PMID: 17185371.

Sucov A, Bazarian JJ, deLahunta EA, Spillane L. Test ordering guidelines can alter ordering patterns in an academic emergency department. J Emerg Med. 1999 May-Jun;17(3):391-7.

Hampers LC, Cha S, Gutglass DJ, Krug SE, Binns HJ. The effect of price information on test-ordering behavior and patient outcomes in a pediatric emergency department. Pediatrics. 1999 Apr;103(4 Pt 2):877-82.
PMID: 10103325.

Neilson EG, Johnson KB, Rosenbloom ST, Dupont WD, Talbert D, Giuse DA, Kaiser A, Miller RA; Resource Utilization Committee. The impact of peer management on test-ordering behavior. Ann Intern Med. 2004 Aug 3;141(3):196-204.
PMID: 15289216.

MLA President's blog

Mark Funk, the new president of the Medical Library Association, has launched a blog, Only Connect!.

Mark comments in his inaugural post:
Like my predecessors, I will probably write about my travels and adventures. I’ll also be playing around with WordPress plugins for photos and other cool things. But I hope that this form of communication can be more than reportage. Can we actually develop some kind of dialog? This is as new to me as it is to you. I want to hear from the MLA membership. What do you want in a blog by the MLA president?
(Thanks to David Rothman for the link)


Thursday, July 19, 2007

Announcing the July case

The July 2007 issue of the Journal of the Medical Library Association is now available in PubMed Central, and it includes the next installment in our case study series.

This month's case "Organ preservation in a brain dead patient: information support for neurocritical care protocol development," explores a role for the librarian in shaping the organ donation and procurement process.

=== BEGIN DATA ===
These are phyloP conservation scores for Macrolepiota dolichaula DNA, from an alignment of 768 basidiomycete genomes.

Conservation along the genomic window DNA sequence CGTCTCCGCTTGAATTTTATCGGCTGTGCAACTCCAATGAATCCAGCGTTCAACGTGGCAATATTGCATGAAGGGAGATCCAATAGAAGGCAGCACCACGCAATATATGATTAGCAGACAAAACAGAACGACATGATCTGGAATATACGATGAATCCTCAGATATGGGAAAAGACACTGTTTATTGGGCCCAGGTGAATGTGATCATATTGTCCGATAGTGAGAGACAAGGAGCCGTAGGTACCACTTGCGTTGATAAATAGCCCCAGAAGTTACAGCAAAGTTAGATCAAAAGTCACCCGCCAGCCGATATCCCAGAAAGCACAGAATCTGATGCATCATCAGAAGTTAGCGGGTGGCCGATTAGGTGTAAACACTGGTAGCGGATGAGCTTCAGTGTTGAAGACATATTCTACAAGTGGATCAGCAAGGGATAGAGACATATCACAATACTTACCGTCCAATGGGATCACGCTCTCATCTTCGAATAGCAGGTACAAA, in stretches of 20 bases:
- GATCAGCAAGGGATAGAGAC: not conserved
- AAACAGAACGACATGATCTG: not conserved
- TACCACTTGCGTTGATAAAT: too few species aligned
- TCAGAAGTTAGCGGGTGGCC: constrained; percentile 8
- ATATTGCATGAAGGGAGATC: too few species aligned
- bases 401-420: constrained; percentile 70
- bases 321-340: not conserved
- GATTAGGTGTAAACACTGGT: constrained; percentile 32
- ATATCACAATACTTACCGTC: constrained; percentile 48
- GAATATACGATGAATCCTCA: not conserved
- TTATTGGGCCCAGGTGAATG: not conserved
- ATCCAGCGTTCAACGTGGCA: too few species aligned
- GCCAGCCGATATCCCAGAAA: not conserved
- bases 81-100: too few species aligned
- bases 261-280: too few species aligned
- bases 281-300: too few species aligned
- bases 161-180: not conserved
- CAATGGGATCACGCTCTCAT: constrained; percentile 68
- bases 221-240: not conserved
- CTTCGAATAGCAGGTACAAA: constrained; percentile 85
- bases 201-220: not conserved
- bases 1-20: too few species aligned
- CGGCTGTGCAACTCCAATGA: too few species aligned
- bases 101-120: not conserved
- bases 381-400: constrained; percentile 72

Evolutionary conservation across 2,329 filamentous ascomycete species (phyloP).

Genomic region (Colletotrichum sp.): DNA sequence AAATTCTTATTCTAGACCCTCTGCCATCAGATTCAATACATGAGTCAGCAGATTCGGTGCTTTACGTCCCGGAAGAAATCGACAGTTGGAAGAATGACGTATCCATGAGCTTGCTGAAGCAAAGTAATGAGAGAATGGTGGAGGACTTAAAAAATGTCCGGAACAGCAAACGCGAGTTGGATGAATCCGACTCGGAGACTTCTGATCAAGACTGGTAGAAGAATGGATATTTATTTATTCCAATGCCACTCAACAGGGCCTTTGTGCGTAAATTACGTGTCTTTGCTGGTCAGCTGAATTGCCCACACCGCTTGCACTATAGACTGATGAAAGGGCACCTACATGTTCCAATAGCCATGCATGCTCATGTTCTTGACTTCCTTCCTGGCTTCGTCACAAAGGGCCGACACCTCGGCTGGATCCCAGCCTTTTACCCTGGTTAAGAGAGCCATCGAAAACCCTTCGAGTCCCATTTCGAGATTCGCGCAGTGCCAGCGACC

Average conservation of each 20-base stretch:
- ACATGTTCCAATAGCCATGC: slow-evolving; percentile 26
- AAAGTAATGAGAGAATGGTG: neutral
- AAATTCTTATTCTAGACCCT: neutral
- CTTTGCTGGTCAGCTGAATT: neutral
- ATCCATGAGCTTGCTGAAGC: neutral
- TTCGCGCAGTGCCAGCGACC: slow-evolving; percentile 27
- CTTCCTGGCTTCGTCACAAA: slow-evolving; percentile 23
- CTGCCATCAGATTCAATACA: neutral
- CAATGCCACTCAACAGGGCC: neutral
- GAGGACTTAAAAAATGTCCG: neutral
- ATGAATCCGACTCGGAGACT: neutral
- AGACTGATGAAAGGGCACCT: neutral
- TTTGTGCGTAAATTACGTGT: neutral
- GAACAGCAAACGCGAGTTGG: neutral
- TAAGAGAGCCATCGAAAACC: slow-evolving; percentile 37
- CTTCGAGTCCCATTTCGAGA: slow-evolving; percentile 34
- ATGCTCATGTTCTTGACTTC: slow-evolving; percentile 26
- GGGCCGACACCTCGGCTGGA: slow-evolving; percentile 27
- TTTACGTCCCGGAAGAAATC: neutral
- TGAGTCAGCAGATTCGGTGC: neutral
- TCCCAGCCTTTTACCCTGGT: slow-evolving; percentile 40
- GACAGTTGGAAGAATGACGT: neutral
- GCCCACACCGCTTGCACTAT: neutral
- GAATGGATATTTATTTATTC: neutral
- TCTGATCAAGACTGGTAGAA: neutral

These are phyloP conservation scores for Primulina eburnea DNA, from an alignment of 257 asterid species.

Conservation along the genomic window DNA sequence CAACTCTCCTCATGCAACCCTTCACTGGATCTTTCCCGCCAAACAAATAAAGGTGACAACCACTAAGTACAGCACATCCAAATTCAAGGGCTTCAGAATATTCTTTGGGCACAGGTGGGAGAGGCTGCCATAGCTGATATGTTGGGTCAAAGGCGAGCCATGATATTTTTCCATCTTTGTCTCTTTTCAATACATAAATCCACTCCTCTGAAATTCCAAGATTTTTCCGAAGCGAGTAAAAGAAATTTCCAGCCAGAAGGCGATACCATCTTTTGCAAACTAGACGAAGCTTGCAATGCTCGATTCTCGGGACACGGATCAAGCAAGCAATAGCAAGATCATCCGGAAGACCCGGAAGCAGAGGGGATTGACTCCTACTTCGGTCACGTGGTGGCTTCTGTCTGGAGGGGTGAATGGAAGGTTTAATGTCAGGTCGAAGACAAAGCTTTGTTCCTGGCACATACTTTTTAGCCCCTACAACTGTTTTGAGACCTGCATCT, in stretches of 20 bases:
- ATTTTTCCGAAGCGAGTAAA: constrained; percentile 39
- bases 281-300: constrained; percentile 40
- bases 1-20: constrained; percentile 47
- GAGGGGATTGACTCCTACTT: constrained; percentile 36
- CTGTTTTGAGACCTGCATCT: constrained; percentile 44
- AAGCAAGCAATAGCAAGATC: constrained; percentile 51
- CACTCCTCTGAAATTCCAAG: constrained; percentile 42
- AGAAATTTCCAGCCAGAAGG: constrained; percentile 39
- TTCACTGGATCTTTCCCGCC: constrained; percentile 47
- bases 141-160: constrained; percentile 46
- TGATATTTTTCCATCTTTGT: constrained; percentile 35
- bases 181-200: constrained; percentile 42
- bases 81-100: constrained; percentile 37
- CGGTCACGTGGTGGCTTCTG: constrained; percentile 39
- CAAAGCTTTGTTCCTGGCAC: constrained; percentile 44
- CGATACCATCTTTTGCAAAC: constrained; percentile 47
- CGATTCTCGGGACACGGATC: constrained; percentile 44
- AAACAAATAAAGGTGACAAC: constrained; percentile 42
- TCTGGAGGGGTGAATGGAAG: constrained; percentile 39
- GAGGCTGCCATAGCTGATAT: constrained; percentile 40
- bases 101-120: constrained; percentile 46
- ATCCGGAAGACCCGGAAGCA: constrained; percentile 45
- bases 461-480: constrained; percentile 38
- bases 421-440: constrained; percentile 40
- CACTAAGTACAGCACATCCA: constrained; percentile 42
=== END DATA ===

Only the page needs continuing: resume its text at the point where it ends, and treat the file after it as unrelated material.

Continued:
An excerpt from the case:

You serve as the liaison to your hospital's [Neurocritical Care Unit] committee, which is charged with identifying and implementing guidelines to assist care providers in using appropriate management strategies for patient care in the unit. This multidisciplinary team also includes physician intensivists, critical care nurses, pharmacists, respiratory therapists, ethicists, and hospital epidemiologists. Given the complexity of the organ donation process, the NCU committee turns its attention to verifying and implementing best practices for organ donor management.

The main concerns during the committee's initial discussion of organ procurement practices center around standardizing different aspects of donor care, including appropriate interventions to maintain organs prior to removal for transplant and to ensure effective and timely communication with family members. The team's goal is to achieve appropriate management of the body from the point at which brain death is perceived to be imminent to the time when organs are removed for transplantation. They hope that by optimizing the unit's practices, they will also ultimately increase the number of viable organs available for transplant. Discussion among group members during the first meeting also indicates that no one is aware of guidelines or studies examining the recommended methods to ensure organ preservation in a brain dead patient.

During the discussion, the team comments that organ preservation in this setting may need to be addressed by literature that evaluates medical, family-based, or staff training strategies to increase the number of successful transplants or improve quality of the organs removed from potential donors. Noting the daunting potential volume and complexity of literature that is needed to guide them in developing a care protocol for brain dead cadaver care, they ask you, as the group's librarian, to aid them in identifying, summarizing, and appraising guidelines and articles addressing these issues.

Reference: Todd PM, Jerome RN, Jarquin-Valdivia AA. Organ preservation in a brain dead patient: information support for neurocritical care protocol development. J Med Libr Assoc. 2007 July; 95(3): 238–245.